But ever since we started programming exhibitions as part of the festival, it made sense for them to remain open for longer than a single week, so the installations will run until March 22nd. There are then also two extra concerts in this year’s festival, one on the 22nd, and one on the 27th, as we couldn’t squeeze all the ideas into our normal format of four gigs on consecutive nights. These extra concerts have been organised by members of SARU and are supported by the festival, but they could equally have been independent gigs.

Mario de Vega

Mario de Vega ‘Absentia’

Could you outline any current projects that you are undergoing as Research Fellow at the Sonic Art Research Unit (SARU) at Oxford Brookes University?

BMy own research is focused on using audio-visual media devices as productive rather than reproductive machines, finding ways for film projectors or record players to produce their own sound or image rather than playing back something which I have made. At the moment I’m doing a lot of work with CD players, which I am interested in because they are probably the last physical audio format. I am currently working on a film which is made by exposing 16mm film to the laser in a discman, turning it from an audio-reading apparatus into a visual writing machine.

Who decides upon which artists are exhibited at audiograft, and how is this decision made?

The festival is jointly curated by Paul Whitty and myself as well as Paul Dibley (Senior Lecturer in Electroacoustic Music) and Jo Ross (Director of Oxford Contemporary Music). The curatorial decisions reflect our own research interests, so, for example, Paul Whitty has invited contemporary British composers to write new pieces for an ensemble that he is part of. Similarly, I have invited artists who have developed uniquely individual approaches to the technology they perform with, so Maria Chavez, who will perform on Saturday 14th for example, has been quietly but very radically re-writing the rules of turntablism, and Andy Guhl, who is playing on Wednesday 11th, has re-purposed an optical scanner into an audio-visual feedback instrument. 

Maria Chavez © Paul Mpagi Sepuya

Maria Chavez © Paul Mpagi Sepuya

Many of the artists and artworks exhibited at this year’s audiograft are complementary. Was it a conscious decision to show works that share common thematic elements or concepts?

As a general rule we have avoided thematic constrictions in the past, because I feel that they tend to lead to either too much of the same thing or to a pretence of unity amongst disparity. The complementary nature of Arno [Fabre] and Mario [De Vega]’s work at the OVADA show this year was deliberate, but we didn’t know about it when we initially approached them to work in the festival. It was during the discussion that these two works for bells were mentioned, and we thought it was a great opportunity to show them together.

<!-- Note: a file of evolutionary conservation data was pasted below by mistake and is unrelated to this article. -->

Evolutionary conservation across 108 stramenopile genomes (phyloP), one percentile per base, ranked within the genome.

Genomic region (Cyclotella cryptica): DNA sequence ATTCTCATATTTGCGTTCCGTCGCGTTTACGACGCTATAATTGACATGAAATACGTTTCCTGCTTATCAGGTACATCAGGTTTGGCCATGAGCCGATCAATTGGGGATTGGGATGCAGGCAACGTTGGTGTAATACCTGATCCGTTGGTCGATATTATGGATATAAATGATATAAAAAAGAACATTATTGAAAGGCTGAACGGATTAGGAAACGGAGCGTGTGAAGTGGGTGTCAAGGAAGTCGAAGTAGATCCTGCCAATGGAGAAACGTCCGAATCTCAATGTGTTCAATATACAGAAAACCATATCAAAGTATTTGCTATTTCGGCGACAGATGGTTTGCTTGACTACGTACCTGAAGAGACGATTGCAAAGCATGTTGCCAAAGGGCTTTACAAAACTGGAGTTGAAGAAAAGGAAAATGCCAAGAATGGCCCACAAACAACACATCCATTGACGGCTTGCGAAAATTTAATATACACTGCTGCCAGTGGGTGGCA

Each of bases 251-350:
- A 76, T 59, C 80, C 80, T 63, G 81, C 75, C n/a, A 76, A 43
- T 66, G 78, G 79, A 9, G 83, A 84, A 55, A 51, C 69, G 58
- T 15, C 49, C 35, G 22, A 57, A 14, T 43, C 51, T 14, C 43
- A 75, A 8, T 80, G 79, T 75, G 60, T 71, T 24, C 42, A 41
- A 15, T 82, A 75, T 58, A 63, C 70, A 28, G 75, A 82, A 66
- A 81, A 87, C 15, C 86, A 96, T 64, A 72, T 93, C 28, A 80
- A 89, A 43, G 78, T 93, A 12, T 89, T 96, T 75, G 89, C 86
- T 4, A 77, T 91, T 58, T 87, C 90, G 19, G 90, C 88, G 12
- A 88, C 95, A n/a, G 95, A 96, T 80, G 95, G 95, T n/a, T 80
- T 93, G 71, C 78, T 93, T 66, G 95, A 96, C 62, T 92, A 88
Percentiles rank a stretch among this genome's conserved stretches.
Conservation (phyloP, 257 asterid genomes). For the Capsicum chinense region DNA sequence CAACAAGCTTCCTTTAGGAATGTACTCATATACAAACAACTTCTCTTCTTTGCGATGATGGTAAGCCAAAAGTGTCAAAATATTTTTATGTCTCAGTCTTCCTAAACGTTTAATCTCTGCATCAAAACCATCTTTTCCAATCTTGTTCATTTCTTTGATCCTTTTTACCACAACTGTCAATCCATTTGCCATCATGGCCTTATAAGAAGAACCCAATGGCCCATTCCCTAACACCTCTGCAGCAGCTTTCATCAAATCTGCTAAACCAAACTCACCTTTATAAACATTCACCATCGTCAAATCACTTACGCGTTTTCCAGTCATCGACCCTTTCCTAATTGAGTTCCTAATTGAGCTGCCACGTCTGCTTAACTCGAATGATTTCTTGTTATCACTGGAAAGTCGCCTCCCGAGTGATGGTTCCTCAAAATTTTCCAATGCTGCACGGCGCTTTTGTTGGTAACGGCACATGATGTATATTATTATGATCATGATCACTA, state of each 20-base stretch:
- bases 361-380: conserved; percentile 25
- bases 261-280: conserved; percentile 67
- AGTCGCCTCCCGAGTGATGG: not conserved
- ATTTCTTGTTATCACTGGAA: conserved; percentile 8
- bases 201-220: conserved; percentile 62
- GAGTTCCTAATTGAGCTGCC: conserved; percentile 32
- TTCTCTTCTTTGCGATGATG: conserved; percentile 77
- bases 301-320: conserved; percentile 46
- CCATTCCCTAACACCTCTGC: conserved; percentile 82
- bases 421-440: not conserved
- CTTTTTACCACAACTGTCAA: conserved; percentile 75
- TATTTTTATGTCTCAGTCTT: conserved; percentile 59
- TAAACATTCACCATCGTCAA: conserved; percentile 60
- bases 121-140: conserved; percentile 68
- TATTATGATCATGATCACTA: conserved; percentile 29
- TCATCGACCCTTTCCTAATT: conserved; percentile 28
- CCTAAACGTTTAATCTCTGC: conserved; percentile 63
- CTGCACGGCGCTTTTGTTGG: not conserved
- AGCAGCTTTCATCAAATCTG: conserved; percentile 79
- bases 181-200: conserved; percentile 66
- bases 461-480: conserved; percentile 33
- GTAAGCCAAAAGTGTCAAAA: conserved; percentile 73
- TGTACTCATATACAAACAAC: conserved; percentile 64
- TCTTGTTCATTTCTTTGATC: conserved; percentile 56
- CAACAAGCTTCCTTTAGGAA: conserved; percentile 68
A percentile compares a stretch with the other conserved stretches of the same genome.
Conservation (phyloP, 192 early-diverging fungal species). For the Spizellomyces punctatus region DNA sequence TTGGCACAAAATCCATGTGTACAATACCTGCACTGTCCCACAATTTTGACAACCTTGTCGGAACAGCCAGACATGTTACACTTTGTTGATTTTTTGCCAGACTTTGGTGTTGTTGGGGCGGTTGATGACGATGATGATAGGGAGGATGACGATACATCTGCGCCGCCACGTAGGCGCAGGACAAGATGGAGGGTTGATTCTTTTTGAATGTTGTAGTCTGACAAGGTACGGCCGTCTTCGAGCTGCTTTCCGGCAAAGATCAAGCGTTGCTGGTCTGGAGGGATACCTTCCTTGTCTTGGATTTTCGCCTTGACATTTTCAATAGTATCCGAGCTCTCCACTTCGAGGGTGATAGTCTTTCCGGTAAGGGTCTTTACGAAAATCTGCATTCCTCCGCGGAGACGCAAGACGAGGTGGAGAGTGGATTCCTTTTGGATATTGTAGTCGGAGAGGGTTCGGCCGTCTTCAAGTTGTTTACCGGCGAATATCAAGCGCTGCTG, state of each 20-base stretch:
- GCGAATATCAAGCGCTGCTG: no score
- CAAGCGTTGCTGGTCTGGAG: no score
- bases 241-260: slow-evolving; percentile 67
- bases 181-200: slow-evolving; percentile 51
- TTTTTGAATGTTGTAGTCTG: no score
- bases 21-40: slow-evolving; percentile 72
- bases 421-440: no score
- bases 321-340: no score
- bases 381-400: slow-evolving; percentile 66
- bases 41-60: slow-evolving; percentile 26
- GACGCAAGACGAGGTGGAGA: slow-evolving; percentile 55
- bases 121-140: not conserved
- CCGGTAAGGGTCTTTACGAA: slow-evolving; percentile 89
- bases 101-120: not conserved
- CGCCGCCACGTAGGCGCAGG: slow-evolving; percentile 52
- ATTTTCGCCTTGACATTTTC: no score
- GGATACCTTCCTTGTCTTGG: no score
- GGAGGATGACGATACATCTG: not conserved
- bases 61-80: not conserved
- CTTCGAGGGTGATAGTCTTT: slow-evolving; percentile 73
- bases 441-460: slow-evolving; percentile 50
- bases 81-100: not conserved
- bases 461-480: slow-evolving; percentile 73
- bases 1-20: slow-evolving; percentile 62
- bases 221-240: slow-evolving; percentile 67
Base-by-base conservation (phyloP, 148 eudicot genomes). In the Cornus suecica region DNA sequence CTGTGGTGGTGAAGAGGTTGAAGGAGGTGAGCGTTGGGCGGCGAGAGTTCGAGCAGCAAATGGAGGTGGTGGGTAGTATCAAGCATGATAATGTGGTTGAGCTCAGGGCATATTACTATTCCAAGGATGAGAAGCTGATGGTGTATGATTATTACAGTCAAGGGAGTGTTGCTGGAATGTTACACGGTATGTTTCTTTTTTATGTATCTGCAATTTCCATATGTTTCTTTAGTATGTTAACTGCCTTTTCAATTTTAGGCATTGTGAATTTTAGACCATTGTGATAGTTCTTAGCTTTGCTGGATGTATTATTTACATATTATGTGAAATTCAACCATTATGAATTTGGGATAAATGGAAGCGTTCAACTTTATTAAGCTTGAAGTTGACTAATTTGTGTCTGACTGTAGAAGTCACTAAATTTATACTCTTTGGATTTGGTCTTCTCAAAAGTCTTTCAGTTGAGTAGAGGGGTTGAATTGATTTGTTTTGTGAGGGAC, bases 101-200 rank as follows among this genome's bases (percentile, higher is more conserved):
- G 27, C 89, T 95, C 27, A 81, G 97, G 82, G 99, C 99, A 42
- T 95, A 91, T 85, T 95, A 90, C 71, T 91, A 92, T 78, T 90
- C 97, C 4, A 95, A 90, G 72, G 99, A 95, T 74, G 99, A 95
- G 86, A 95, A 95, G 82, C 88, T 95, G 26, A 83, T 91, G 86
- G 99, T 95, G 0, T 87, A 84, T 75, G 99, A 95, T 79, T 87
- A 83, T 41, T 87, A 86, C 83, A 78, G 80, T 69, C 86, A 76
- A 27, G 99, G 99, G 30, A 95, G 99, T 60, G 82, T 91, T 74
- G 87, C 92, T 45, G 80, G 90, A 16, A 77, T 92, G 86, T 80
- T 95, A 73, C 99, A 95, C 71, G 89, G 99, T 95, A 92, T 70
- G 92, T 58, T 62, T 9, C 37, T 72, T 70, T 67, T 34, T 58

One of the central aims of audiograft is to bring sound art and experimental music to a wider audience. How do you hope to engage with members of the public that might not have previous exposure to these media?

We have always tried to show this sort of work in the most public and accessible way possible, without an overt sense that you need to understand its context or aims in order to enjoy it or participate in it. Experimental music and sound art can sometimes seem exclusive simply because they are such niche practices, but as long as you don’t approach them with preconceptions of what is and isn’t music, just with open ears, then there is no reason why anyone can’t enjoy them. It’s worth noting that young children have often been some of our most enthusiastic audience members, because they don’t seem to distinguish between noise and music; it’s all just sound to them. Generally, we have found audiences to be very open to cultural forms that they might not at first recognise.

The artworks on display are highly diverse, from video art to interactive sound sculptures. How important do you think it is to represent sound art’s different stylistic approaches, and different media?

Sound Art isn’t a singular thing. It isn’t a movement in that modernist sense. It is a field of practice made up by a very disparate set of artists and musicians, who, often for very different reasons, have decided that sound is the primary element of the work they are making. From the outset we never wanted to endorse one approach over another. The cultural world is divisive and likes to put things in increasingly small boxes, but doing so just alienates artists from one another and from their audiences, so we have actively tried to work against that.